So what should you do when you get zapped? The most important thing is to acknowledge the presence of strong emotion. If you’re with clients, say something like, “It seems that we’re onto something important here. Tell me what this issue means to you. What do I need to understand about this in order to be a good adviser to you?”

If you’re on your own when you get zapped, resist the urge to dismiss, blunt or even analyze your reaction. Just notice it with curiosity and compassion. Give it the full force of your attention, and wait for it to subside. Then you can begin the work of figuring out what, if anything, you are being signalled to pay attention to. It might be really important. Or, as Ebenezer Scrooge says, it could just be a bit of undigested beef.

Best not to confuse the two.

Interview on the Breaking Money Silence Podcast

Money Myth: Financial advisors are experts at giving advice. Season 4, Episode 67

A financial advisor can save you time and help you remain disciplined about reaching your financial goals. But are they an expert at giving advice? And should you always follow their recommendations? Listen in as Kathleen and Moira discuss the human side of finance and how advisors may need a little more training to become proficient in advice giving.

The Journey from Feedback Weenie to Feedback Zealot 

Early on in my career, both giving and receiving feedback was a painful endeavour for me. Knowing I was about to receive it brought back memories of ogre-like judges at music festivals, red ink on term papers, and rejected summer job applications. Knowing I had to give it was scarcely better. I worried my words would either wound a tender-hearted recipient, or trigger enraged blowback from a narcissistic one — say, like Glenn Close in Fatal Attraction boiling the pet bunny of the lover who rejected her. Yup, it was that bad. I was a feedback weenie, for sure.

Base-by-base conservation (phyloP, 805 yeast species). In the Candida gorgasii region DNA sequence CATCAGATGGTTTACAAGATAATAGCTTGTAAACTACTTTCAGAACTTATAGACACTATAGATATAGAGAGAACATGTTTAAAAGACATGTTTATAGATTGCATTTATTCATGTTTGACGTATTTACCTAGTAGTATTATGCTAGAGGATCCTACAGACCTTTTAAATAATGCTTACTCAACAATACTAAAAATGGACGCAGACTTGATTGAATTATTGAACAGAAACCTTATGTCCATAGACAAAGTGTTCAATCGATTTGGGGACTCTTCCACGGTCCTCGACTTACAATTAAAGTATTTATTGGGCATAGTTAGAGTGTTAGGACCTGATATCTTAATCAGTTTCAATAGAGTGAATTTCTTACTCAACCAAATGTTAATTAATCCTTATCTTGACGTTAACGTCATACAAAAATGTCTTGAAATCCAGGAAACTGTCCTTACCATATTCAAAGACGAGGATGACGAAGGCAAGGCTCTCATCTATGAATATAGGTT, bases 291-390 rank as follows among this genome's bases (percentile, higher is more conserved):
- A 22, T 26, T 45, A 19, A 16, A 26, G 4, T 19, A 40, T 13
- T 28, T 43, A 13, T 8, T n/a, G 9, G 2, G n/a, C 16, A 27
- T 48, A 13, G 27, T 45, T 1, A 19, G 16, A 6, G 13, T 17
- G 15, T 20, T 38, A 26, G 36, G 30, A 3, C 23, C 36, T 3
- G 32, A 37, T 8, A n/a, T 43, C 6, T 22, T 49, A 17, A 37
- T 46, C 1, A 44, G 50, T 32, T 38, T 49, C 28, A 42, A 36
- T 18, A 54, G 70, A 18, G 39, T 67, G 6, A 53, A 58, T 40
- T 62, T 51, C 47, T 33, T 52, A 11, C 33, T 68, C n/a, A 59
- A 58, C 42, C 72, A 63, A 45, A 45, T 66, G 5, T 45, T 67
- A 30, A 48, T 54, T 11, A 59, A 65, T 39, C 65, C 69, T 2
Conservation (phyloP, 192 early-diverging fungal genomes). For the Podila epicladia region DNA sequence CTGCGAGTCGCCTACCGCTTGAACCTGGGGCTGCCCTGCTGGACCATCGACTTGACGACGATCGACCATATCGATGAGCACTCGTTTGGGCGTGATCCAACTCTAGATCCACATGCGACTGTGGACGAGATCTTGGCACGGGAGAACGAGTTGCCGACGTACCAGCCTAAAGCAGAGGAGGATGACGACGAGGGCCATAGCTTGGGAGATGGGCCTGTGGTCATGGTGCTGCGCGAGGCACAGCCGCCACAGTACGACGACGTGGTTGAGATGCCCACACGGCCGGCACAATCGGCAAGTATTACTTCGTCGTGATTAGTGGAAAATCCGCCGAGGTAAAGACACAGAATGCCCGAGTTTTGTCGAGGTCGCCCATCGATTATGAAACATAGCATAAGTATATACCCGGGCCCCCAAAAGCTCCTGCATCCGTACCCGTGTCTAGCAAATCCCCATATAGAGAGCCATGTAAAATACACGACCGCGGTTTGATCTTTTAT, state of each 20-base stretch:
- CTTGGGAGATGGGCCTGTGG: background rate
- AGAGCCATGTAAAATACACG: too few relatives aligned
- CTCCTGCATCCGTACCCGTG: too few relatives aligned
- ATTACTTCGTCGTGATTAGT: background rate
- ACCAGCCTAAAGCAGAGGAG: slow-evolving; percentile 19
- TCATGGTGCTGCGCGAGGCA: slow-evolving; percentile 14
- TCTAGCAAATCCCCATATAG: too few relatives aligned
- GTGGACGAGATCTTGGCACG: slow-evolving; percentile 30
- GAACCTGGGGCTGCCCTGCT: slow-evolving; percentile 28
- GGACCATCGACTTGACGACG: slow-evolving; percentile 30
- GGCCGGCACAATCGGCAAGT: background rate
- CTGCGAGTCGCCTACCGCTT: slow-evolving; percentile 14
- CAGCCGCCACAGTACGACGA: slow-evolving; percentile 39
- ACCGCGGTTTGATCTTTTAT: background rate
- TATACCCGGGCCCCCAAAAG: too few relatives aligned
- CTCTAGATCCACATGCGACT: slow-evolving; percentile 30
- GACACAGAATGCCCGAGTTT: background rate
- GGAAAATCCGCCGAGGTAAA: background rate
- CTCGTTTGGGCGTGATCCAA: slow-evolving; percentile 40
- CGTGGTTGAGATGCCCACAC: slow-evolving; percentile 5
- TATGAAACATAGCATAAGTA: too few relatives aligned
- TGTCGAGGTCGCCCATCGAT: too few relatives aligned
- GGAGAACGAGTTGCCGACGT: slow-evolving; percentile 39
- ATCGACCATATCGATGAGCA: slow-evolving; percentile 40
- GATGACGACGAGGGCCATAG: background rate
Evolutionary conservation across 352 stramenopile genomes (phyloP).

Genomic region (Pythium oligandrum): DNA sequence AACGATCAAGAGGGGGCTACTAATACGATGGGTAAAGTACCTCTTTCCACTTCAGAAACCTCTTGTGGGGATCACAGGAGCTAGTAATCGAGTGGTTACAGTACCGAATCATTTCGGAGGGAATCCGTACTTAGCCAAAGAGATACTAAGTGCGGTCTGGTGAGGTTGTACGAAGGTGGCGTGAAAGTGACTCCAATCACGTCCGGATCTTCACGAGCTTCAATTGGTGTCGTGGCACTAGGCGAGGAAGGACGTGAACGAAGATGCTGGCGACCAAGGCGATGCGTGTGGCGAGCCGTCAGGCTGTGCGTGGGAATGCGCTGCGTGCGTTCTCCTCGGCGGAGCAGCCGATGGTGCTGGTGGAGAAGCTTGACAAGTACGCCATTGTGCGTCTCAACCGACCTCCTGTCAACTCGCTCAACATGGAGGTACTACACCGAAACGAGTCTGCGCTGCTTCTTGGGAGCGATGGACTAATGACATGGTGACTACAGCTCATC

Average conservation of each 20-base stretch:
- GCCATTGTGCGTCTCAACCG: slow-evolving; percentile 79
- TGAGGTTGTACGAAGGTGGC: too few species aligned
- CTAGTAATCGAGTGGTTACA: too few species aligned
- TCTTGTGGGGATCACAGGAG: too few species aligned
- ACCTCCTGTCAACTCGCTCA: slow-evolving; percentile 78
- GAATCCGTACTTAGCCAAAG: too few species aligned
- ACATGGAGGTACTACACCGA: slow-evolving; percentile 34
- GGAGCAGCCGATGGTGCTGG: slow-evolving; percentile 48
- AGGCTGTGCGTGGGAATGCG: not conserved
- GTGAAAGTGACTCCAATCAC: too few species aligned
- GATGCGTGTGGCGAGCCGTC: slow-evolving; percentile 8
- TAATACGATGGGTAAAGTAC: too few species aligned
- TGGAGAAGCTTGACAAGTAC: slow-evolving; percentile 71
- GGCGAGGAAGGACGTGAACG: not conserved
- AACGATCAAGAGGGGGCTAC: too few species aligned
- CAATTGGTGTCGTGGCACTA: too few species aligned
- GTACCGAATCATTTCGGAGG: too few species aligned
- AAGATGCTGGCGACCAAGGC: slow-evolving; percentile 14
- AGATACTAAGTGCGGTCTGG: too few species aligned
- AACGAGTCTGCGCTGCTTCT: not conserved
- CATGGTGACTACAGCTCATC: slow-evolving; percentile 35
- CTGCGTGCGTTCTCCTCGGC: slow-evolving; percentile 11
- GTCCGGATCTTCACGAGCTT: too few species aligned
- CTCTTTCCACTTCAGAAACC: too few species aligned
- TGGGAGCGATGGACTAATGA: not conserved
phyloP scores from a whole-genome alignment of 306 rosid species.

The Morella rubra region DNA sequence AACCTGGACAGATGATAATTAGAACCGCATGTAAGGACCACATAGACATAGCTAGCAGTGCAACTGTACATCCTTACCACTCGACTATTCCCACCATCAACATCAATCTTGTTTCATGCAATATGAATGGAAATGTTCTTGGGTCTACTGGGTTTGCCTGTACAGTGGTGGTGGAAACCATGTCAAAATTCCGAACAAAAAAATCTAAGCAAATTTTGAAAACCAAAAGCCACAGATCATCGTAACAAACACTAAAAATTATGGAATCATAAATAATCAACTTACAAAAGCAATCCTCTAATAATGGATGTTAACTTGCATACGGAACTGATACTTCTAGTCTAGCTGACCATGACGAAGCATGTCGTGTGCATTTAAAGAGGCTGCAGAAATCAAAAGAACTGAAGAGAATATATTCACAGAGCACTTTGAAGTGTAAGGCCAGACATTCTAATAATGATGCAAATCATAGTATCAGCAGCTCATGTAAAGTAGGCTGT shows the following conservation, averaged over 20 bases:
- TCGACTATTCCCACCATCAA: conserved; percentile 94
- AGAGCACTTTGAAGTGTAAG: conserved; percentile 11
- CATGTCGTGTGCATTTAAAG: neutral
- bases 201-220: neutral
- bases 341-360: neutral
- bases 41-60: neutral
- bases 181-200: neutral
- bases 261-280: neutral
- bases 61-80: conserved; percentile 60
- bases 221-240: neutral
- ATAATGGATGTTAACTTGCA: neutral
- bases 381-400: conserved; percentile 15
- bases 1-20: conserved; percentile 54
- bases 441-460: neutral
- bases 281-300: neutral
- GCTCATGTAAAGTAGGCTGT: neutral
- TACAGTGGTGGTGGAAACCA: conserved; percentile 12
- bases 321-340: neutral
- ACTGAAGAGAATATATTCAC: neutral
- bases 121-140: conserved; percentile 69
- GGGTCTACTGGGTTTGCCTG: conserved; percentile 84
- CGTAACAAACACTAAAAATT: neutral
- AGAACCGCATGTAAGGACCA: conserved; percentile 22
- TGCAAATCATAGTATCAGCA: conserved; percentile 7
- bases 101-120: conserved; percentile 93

So was Reza, one of my executive coaching clients. “I grew up in the bad old days of spanking,” Reza reported to me. “Whenever my dad was about to spank me, he would always say, ‘Son, this is going to hurt me way more than it hurts you’, and I would always think ‘Yeah, right!’ But now that I am in a position of having to mete out the equivalent of verbal discipline to my own staff, I understand what my dad meant. I absolutely HATE giving anything other than glowing evaluations.”

New York University researchers Tessa West and Katherine Thorson have been able to quantify the stress of feedback. They ran a study in which participants were asked first to engage in a mock negotiation, and then to provide feedback to their counterparts in that negotiation. Everyone was monitored for physiological and behavioural signs of stress. The results showed that subjects’ heart rates increased by as much as 50% over baseline, indicative of moderate to extreme levels of duress. There were equally sharp spikes in arousal for the feedback givers and the feedback recipients.

Want to add stress to a leader’s day? Add “deliver feedback” to his or her To Do list!

There are ways to decrease that stress. Dr. Brodie Gregory Riordan is a self-described “feedback zealot”. Her research findings have much to tell us about the art and science of feedback delivery. Here are three ways to begin :